It was about 15 years ago in the year 2000. Yes, I’ll start way back then. I was working at Virgin Megastore in Times Square as the receptionist/office manager/operations manager/everyman. The picture above is of me hanging out in the store’s boutique sporting heart-shaped sunglasses.
It was the golden age of Virgin, when we all brought music in physical CD format at physical stores. MTV’s TRL was at its peak and you could see the giant neon Virgin sign right outside of their studio window as the backdrop for the show. It was rare for one of their artist not to make an in-store appearance immediately following the taping along with the mob of screaming teenage girls and tourists.
I was a background “everyman” at the store. One of my mudane responsibilities was to maintain that giant storefront sign and schedule its repairs. There were multiple lamps in the sign, blinking 24 hours a day, seven days a week, and in any given week any number of them would go out. Since the sign was being broadcast nationally on a daily basis it had become one of the most recognizable symbols in Giuliani’s New Times Square and repairs were a high-profile priority.
That iconic sign and I had developed a very intimate relationship. I knew what every light was doing, how bright or dim each lamp was and how fast or slow each one turned on and off. I used to watch reruns of TRL and was able to tell which date the episode was taped just by what the lights were doing on that sign.
Yep, it was the year 2000 and it was an important job back then. A job I initially started in the late 90s after leaving a decade-long, lucrative, and stable career of working as a medical secretary to do something I thought was fun. I began as a sales associate at Virgin in Union Square, taking a large pay cut all the way down to minimum wage, working my way up to the flagship store to make slightly above minimum wage.
But I didn’t mind it at first. I was really happy about the choice I had made. I traded in white coats and doctors for black t-shirts and superstars. My salary was a sacrifice to work in an industry that fed my inner artist, surrounding me in a creative and dynamic environment. It was a conscious and deliberate choice.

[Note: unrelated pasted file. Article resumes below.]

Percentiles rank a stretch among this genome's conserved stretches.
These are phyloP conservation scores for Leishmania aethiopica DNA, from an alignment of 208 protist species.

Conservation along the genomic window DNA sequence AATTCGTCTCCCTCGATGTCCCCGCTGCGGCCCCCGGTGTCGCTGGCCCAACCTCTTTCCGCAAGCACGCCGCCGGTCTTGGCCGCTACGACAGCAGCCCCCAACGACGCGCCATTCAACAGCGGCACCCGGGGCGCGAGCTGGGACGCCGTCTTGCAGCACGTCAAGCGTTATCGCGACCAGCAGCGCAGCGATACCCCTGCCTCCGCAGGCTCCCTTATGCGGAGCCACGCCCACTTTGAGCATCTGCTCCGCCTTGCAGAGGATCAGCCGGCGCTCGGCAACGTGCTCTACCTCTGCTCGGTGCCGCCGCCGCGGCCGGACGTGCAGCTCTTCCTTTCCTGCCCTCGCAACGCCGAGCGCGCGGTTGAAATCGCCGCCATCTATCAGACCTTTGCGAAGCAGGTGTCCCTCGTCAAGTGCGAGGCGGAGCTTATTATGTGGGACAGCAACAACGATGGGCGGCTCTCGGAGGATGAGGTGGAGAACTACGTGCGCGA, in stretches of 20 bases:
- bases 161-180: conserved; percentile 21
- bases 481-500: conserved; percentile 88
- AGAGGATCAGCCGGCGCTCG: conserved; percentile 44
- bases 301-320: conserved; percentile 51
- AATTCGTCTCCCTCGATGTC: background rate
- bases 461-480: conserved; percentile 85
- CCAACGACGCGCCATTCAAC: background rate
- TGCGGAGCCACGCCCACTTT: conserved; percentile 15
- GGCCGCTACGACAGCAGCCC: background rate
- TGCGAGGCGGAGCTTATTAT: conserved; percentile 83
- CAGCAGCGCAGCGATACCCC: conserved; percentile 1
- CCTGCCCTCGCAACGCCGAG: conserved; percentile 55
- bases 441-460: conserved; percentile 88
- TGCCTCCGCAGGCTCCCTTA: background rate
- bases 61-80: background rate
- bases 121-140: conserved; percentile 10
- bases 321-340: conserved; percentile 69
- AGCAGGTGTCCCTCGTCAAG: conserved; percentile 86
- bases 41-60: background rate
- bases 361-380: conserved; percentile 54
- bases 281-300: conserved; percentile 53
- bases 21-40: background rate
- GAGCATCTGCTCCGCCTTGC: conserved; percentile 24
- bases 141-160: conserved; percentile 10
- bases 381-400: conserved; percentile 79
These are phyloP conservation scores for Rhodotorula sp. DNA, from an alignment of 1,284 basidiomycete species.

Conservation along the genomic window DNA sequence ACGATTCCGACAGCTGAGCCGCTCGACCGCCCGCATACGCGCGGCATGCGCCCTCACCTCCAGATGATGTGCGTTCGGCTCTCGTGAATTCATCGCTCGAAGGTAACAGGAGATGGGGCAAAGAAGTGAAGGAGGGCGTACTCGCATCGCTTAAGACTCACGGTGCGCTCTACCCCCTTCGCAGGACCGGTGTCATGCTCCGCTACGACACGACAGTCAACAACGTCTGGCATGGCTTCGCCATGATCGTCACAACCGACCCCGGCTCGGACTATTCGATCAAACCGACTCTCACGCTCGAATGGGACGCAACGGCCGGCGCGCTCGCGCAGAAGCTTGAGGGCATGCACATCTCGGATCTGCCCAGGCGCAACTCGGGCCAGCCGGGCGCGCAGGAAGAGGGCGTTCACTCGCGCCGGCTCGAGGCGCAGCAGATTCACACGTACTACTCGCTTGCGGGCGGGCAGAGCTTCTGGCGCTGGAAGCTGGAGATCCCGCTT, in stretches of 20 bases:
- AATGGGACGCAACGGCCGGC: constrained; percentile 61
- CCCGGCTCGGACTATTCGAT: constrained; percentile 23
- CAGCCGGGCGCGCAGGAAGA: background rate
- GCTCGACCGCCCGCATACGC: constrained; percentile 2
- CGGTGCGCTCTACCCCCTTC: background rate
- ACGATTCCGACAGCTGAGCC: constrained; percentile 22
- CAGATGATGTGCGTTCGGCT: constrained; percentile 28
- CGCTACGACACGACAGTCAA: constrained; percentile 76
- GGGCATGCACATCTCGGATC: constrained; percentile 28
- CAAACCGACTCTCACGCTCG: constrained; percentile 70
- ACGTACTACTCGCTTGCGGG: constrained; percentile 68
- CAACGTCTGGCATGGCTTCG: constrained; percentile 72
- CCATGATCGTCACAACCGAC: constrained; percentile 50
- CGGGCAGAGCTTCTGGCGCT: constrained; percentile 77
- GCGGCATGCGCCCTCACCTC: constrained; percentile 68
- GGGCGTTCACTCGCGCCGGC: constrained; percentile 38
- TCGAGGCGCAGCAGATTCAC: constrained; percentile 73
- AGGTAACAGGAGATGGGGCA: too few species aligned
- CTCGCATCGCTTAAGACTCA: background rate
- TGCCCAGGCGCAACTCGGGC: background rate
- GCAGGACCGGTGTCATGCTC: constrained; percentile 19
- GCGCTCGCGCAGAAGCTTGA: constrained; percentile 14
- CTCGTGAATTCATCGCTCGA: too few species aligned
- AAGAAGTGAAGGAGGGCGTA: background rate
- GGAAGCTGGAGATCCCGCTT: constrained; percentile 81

I even got to do a little drag! That was not an option at the hospitals.
I had always desired to be an artist from childhood, but as an adult I had to pay bills. I went to a performing arts middle and high school with desires of being a professional artist; however, reality and adulthood set in and my artistry became a hobby. Making a living wage became my course. I consider my career change from the medical field to entertainment to be my first major step in rediscovering my creative self.
So, here I was back in the year 2000, the start of the new millennium. I had been working for Virgin for a couple of years by then and though the air was filled with electric energy, I was longing to do or be something else. Simply being surrounded by that energy was no longer enough. I wanted to be that energy.
The second major step in discovering my artistry was starting The Artist’s Way.
One night, I was home bored and flipping through the television channels when I came across a public access show. There was a man just sitting there talking with a phone number blinking at the bottom of the screen. I have no idea what the name of the show was or who he was. I’m not even sure what the premise of the show was. He just sat there and said, “Call me if you have any questions about anything.” I guess he was some kind of life guru. I called him.
“Yeah, so, I want to be an artist and I left my boring administrative career and took a giant pay cut to work in entertainment/retail and a not as boring administrative career, because that was close enough to it, and it’s fun and all but I’m not doing what I want… It’s sort of like a compromise, but I don’t know… You have any advice?”
The next day I brought the book and started to read it. In general, The Artist’s Way is sort of like a self-help book for artists. It’s a tool to overcome creative blocks, not just writer’s block, but all matters of clogged artistic energy.
I started it on September 9th, 2000. I know this specific date, because there is a contract you make with your inner artist within the first few pages that you sign and date before embarking on its journey. I still have that copy.
Since then, I have travelled down the road of The Artist’s Way numerous times, revisiting it whenever I felt like I was in a creative slump. This week, is my first week in starting it again for maybe the sixth or seventh time since September 9th, 2000.
This blog serves as the first entry in my reflective journal. It is my public way of documenting the process I am going through as guided by The Artist’s Way. It is also my way of sharing the gospel or “good news” of this book with other artists who are blocked or seeking to discover their full creative potential through this powerful and life-changing tool. As I go on this journey, I welcome you to join me.
Here’s to a productive and creative new chapter in my life as an artist!